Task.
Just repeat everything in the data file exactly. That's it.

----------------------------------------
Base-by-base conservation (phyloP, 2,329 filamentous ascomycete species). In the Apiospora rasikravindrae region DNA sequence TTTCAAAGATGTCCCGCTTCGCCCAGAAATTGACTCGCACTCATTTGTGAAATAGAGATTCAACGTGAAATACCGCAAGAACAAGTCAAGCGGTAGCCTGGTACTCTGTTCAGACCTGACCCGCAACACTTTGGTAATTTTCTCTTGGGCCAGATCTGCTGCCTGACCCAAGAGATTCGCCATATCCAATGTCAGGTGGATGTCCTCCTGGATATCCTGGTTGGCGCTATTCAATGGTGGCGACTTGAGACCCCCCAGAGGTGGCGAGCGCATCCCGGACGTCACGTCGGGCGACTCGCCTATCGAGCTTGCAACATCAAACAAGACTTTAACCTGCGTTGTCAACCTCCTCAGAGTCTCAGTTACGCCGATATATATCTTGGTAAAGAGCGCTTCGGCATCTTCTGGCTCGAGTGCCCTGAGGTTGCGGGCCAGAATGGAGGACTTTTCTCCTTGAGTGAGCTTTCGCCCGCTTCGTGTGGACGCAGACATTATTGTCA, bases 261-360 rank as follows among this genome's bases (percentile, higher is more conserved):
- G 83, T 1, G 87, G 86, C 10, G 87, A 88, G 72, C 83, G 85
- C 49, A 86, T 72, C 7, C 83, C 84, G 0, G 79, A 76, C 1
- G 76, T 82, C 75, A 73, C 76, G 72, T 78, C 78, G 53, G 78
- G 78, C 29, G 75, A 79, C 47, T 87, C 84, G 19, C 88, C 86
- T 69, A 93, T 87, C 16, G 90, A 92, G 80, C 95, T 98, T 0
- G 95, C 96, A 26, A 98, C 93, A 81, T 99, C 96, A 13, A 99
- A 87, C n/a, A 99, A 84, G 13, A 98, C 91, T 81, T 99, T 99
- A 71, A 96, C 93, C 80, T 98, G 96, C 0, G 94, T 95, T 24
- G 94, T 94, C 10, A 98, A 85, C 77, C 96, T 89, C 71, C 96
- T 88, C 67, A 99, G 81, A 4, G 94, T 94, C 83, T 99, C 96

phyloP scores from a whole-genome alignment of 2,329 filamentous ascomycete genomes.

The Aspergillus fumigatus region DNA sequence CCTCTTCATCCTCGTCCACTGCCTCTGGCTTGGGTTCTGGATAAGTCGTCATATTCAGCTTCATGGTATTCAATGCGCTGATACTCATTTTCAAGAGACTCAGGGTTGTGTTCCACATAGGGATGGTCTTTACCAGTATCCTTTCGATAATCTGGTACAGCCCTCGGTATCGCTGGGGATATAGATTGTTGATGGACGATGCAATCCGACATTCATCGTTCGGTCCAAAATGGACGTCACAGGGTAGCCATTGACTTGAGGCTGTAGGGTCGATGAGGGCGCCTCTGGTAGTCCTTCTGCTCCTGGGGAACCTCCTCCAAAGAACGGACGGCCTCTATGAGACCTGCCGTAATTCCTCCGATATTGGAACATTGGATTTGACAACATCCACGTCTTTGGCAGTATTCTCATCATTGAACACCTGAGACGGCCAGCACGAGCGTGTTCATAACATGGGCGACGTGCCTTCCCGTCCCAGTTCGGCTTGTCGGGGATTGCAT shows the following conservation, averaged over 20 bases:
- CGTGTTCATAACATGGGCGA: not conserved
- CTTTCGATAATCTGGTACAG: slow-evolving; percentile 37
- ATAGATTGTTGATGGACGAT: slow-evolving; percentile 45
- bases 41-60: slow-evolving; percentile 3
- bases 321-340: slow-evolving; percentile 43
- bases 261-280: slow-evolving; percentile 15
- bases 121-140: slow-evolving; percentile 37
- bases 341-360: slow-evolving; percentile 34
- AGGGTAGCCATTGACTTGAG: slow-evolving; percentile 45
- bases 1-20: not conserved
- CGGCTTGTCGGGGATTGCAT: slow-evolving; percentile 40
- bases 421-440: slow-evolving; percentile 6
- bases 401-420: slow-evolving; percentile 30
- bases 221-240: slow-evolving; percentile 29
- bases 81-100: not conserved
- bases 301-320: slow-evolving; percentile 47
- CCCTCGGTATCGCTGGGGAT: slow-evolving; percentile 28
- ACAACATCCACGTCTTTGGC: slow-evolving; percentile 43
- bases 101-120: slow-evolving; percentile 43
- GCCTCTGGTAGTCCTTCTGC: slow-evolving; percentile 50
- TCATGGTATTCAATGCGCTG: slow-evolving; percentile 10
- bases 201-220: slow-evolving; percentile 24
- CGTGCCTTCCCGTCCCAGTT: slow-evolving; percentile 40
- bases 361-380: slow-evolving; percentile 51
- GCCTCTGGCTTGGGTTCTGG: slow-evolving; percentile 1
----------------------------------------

Base-by-base conservation (phyloP, 2,329 filamentous ascomycete species). In the Apiospora rasikravindrae region DNA sequence TTTCAAAGATGTCCCGCTTCGCCCAGAAATTGACTCGCACTCATTTGTGAAATAGAGATTCAACGTGAAATACCGCAAGAACAAGTCAAGCGGTAGCCTGGTACTCTGTTCAGACCTGACCCGCAACACTTTGGTAATTTTCTCTTGGGCCAGATCTGCTGCCTGACCCAAGAGATTCGCCATATCCAATGTCAGGTGGATGTCCTCCTGGATATCCTGGTTGGCGCTATTCAATGGTGGCGACTTGAGACCCCCCAGAGGTGGCGAGCGCATCCCGGACGTCACGTCGGGCGACTCGCCTATCGAGCTTGCAACATCAAACAAGACTTTAACCTGCGTTGTCAACCTCCTCAGAGTCTCAGTTACGCCGATATATATCTTGGTAAAGAGCGCTTCGGCATCTTCTGGCTCGAGTGCCCTGAGGTTGCGGGCCAGAATGGAGGACTTTTCTCCTTGAGTGAGCTTTCGCCCGCTTCGTGTGGACGCAGACATTATTGTCA, bases 261-360 rank as follows among this genome's bases (percentile, higher is more conserved):
- G 83, T 1, G 87, G 86, C 10, G 87, A 88, G 72, C 83, G 85
- C 49, A 86, T 72, C 7, C 83, C 84, G 0, G 79, A 76, C 1
- G 76, T 82, C 75, A 73, C 76, G 72, T 78, C 78, G 53, G 78
- G 78, C 29, G 75, A 79, C 47, T 87, C 84, G 19, C 88, C 86
- T 69, A 93, T 87, C 16, G 90, A 92, G 80, C 95, T 98, T 0
- G 95, C 96, A 26, A 98, C 93, A 81, T 99, C 96, A 13, A 99
- A 87, C n/a, A 99, A 84, G 13, A 98, C 91, T 81, T 99, T 99
- A 71, A 96, C 93, C 80, T 98, G 96, C 0, G 94, T 95, T 24
- G 94, T 94, C 10, A 98, A 85, C 77, C 96, T 89, C 71, C 96
- T 88, C 67, A 99, G 81, A 4, G 94, T 94, C 83, T 99, C 96

phyloP scores from a whole-genome alignment of 2,329 filamentous ascomycete genomes.

The Aspergillus fumigatus region DNA sequence CCTCTTCATCCTCGTCCACTGCCTCTGGCTTGGGTTCTGGATAAGTCGTCATATTCAGCTTCATGGTATTCAATGCGCTGATACTCATTTTCAAGAGACTCAGGGTTGTGTTCCACATAGGGATGGTCTTTACCAGTATCCTTTCGATAATCTGGTACAGCCCTCGGTATCGCTGGGGATATAGATTGTTGATGGACGATGCAATCCGACATTCATCGTTCGGTCCAAAATGGACGTCACAGGGTAGCCATTGACTTGAGGCTGTAGGGTCGATGAGGGCGCCTCTGGTAGTCCTTCTGCTCCTGGGGAACCTCCTCCAAAGAACGGACGGCCTCTATGAGACCTGCCGTAATTCCTCCGATATTGGAACATTGGATTTGACAACATCCACGTCTTTGGCAGTATTCTCATCATTGAACACCTGAGACGGCCAGCACGAGCGTGTTCATAACATGGGCGACGTGCCTTCCCGTCCCAGTTCGGCTTGTCGGGGATTGCAT shows the following conservation, averaged over 20 bases:
- CGTGTTCATAACATGGGCGA: not conserved
- CTTTCGATAATCTGGTACAG: slow-evolving; percentile 37
- ATAGATTGTTGATGGACGAT: slow-evolving; percentile 45
- bases 41-60: slow-evolving; percentile 3
- bases 321-340: slow-evolving; percentile 43
- bases 261-280: slow-evolving; percentile 15
- bases 121-140: slow-evolving; percentile 37
- bases 341-360: slow-evolving; percentile 34
- AGGGTAGCCATTGACTTGAG: slow-evolving; percentile 45
- bases 1-20: not conserved
- CGGCTTGTCGGGGATTGCAT: slow-evolving; percentile 40
- bases 421-440: slow-evolving; percentile 6
- bases 401-420: slow-evolving; percentile 30
- bases 221-240: slow-evolving; percentile 29
- bases 81-100: not conserved
- bases 301-320: slow-evolving; percentile 47
- CCCTCGGTATCGCTGGGGAT: slow-evolving; percentile 28
- ACAACATCCACGTCTTTGGC: slow-evolving; percentile 43
- bases 101-120: slow-evolving; percentile 43
- GCCTCTGGTAGTCCTTCTGC: slow-evolving; percentile 50
- TCATGGTATTCAATGCGCTG: slow-evolving; percentile 10
- bases 201-220: slow-evolving; percentile 24
- CGTGCCTTCCCGTCCCAGTT: slow-evolving; percentile 40
- bases 361-380: slow-evolving; percentile 51
- GCCTCTGGCTTGGGTTCTGG: slow-evolving; percentile 1